When it comes to serious skin science, we always yield to the expertise of the American Academy of Dermatology (AAD). We’ve collected a few of our favorite points about keeping your skin healthy and recommend the association’s website as a must-read for every skincare aficionado.
Sun-smart is Skin-smart:
Easy summer months make it all too easy to forget about skincare routines, but it’s one of the most important times to have one. A strong routine should always include a sunscreen with at least SPF 30 UV protection. In addition to lowering your risk of skin cancer, sunscreen also prevents premature signs of aging. According to the AAD, UV rays can accelerate aging, leading to wrinkles, age spots, and uneven skin tone. The AAD goes on to say that the use of sunscreen everyday is the most effective method of preventing wrinkles and sun damage.
Too Much of a Good Thing:
When using a new product for the first time, its generally a good idea to test it on your forearm before doing a full application (especially with sensitive skin). Many products that may be marked as “hypoallergenic” can still trigger reactions in individuals, so make sure it works on your own skin before starting a regimen. Even if you don’t have sensitive skin, the AAD recommends you always use products as directed. When used in excess, the active ingredients in many products can clog pores and leave skin looking blotchy.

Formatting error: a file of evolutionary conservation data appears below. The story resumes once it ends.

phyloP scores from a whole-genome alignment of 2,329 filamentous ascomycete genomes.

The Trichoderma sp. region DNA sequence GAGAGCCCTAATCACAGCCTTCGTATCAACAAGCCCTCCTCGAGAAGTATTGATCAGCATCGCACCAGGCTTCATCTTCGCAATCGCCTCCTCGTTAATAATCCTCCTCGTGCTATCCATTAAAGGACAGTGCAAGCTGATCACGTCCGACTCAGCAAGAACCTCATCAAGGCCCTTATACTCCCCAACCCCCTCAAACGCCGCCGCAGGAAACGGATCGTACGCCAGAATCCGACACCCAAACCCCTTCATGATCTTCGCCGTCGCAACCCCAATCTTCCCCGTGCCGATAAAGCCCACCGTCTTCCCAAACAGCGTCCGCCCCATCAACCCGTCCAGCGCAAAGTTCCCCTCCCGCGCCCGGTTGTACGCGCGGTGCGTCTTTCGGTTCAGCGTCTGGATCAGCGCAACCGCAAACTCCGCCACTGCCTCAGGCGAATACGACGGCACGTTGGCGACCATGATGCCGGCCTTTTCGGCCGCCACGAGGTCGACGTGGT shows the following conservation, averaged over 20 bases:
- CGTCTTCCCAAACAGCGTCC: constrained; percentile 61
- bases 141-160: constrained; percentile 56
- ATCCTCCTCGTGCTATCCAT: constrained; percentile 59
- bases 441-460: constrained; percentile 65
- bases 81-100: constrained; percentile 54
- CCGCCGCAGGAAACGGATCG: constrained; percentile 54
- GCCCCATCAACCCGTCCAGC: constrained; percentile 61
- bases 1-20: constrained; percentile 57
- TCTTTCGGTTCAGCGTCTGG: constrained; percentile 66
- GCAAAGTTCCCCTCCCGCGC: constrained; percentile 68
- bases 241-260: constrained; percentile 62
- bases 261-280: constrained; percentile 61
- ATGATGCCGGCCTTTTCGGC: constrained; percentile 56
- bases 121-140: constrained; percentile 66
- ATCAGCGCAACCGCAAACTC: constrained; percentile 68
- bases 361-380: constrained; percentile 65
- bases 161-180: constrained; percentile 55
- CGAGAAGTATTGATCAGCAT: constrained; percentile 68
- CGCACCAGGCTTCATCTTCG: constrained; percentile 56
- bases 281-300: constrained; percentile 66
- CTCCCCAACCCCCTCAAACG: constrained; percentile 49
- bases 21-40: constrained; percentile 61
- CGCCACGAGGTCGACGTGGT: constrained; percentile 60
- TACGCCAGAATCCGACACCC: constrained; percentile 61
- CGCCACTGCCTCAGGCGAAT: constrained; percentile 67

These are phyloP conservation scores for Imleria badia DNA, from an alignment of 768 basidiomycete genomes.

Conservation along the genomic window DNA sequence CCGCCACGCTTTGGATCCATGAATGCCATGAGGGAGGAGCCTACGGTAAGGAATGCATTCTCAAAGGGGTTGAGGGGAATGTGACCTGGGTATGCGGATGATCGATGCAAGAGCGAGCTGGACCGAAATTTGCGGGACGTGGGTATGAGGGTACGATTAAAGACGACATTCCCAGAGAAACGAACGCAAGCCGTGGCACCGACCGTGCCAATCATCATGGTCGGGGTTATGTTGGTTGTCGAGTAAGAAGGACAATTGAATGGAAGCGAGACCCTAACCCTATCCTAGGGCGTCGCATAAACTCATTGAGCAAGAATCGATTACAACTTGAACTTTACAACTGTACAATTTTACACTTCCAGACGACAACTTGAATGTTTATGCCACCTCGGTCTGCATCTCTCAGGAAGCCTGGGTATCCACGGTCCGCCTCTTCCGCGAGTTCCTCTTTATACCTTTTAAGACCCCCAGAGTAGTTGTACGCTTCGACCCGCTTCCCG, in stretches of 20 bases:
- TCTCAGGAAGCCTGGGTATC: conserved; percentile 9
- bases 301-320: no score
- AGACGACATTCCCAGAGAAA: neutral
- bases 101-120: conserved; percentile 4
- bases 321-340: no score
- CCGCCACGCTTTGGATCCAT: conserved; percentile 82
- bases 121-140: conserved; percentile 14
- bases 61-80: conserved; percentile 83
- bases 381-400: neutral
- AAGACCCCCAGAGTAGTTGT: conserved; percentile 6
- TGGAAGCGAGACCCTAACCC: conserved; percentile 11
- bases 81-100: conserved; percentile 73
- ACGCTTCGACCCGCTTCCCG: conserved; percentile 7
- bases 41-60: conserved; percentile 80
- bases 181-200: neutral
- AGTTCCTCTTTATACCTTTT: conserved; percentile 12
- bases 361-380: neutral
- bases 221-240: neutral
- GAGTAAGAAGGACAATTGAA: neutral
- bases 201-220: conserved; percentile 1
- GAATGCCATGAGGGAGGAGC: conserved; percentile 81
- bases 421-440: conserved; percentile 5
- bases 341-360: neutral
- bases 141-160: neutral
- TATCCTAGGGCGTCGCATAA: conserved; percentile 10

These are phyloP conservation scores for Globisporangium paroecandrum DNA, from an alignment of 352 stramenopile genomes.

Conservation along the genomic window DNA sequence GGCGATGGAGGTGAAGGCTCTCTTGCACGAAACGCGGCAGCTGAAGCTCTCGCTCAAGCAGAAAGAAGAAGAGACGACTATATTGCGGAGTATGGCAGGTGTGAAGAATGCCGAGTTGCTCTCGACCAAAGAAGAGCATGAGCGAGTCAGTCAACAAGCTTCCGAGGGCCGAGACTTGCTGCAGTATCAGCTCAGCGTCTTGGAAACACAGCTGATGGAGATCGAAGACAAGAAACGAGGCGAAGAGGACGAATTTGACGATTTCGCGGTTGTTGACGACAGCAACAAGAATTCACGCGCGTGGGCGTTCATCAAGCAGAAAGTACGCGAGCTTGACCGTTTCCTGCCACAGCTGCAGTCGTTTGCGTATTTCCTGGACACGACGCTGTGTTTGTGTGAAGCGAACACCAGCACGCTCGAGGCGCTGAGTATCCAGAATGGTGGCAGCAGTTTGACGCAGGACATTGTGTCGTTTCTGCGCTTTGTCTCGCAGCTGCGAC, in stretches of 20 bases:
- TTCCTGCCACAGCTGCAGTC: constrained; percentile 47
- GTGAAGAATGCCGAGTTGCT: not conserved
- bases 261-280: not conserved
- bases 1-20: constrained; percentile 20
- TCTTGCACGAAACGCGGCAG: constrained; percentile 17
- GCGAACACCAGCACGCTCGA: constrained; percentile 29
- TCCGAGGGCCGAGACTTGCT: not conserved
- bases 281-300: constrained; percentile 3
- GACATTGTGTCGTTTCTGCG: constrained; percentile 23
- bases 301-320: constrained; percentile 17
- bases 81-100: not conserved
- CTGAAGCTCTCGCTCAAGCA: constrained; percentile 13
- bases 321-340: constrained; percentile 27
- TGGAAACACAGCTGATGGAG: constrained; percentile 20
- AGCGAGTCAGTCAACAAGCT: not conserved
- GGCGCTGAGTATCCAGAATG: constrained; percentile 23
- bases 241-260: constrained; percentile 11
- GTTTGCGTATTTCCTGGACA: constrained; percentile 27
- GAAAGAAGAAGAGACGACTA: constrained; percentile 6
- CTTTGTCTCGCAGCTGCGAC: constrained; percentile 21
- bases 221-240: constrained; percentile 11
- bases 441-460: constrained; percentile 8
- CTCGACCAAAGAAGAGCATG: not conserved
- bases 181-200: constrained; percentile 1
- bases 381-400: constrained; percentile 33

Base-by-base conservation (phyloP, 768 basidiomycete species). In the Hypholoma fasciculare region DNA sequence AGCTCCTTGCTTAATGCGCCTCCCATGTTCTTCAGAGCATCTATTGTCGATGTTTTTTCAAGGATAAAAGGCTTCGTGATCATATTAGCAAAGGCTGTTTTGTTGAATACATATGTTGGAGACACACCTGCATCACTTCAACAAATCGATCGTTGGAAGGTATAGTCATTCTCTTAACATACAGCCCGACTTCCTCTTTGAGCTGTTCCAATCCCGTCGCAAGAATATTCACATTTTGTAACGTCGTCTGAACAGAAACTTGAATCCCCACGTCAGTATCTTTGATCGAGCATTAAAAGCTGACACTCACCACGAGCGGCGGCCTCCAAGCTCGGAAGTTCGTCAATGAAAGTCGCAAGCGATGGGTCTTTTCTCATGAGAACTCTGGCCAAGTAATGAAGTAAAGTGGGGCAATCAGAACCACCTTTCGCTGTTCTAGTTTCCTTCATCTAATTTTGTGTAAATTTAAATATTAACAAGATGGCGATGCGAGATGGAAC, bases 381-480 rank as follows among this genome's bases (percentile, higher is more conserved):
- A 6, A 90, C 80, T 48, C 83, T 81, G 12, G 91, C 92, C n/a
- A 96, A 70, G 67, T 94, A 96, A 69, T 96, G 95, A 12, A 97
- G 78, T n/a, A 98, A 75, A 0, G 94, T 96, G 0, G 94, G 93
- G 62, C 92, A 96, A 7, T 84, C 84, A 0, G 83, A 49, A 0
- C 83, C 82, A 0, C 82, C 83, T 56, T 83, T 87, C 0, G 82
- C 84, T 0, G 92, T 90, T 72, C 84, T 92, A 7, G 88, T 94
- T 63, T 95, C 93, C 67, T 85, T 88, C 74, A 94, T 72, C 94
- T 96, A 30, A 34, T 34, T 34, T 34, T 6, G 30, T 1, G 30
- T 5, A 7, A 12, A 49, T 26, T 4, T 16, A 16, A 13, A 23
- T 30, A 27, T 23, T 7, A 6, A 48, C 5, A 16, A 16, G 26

Don’t Undo Your Products’ Work:
Sometimes even the most basic elements of your routine can affect your skin, and it starts in your bathroom. According to the AAD, washing with warm (rather than hot) water and limiting bathing to less than 10 minutes can prevent showers from making dry skin worse. When using a cleanser, apply only enough to remove dirt and oils, avoid a thick lather. After bathing it is suggested that you apply a moisturizer right away.
Vitamin D in Your Diet:
Its a well known fact that you can get your daily intake of vitamin D from sun exposure, but it comes with many risks. Vitamin D is crucial to bone health, aiding in the absorption of minerals like calcium and phosphorus, but getting the vitamin through UV exposure just isn’t worth it. The AAD states that sun-based vitamin D intake comes with risks that outweigh any benefits, and encourage consumers to get their vitamin D through diet. Many foods and supplements enriched with vitamin D are on the market, and come with the added benefit of not damaging, or prematurely aging skin. If you are a person who considers bone health a priority, its important you don’t achieve it at the cost of your skin.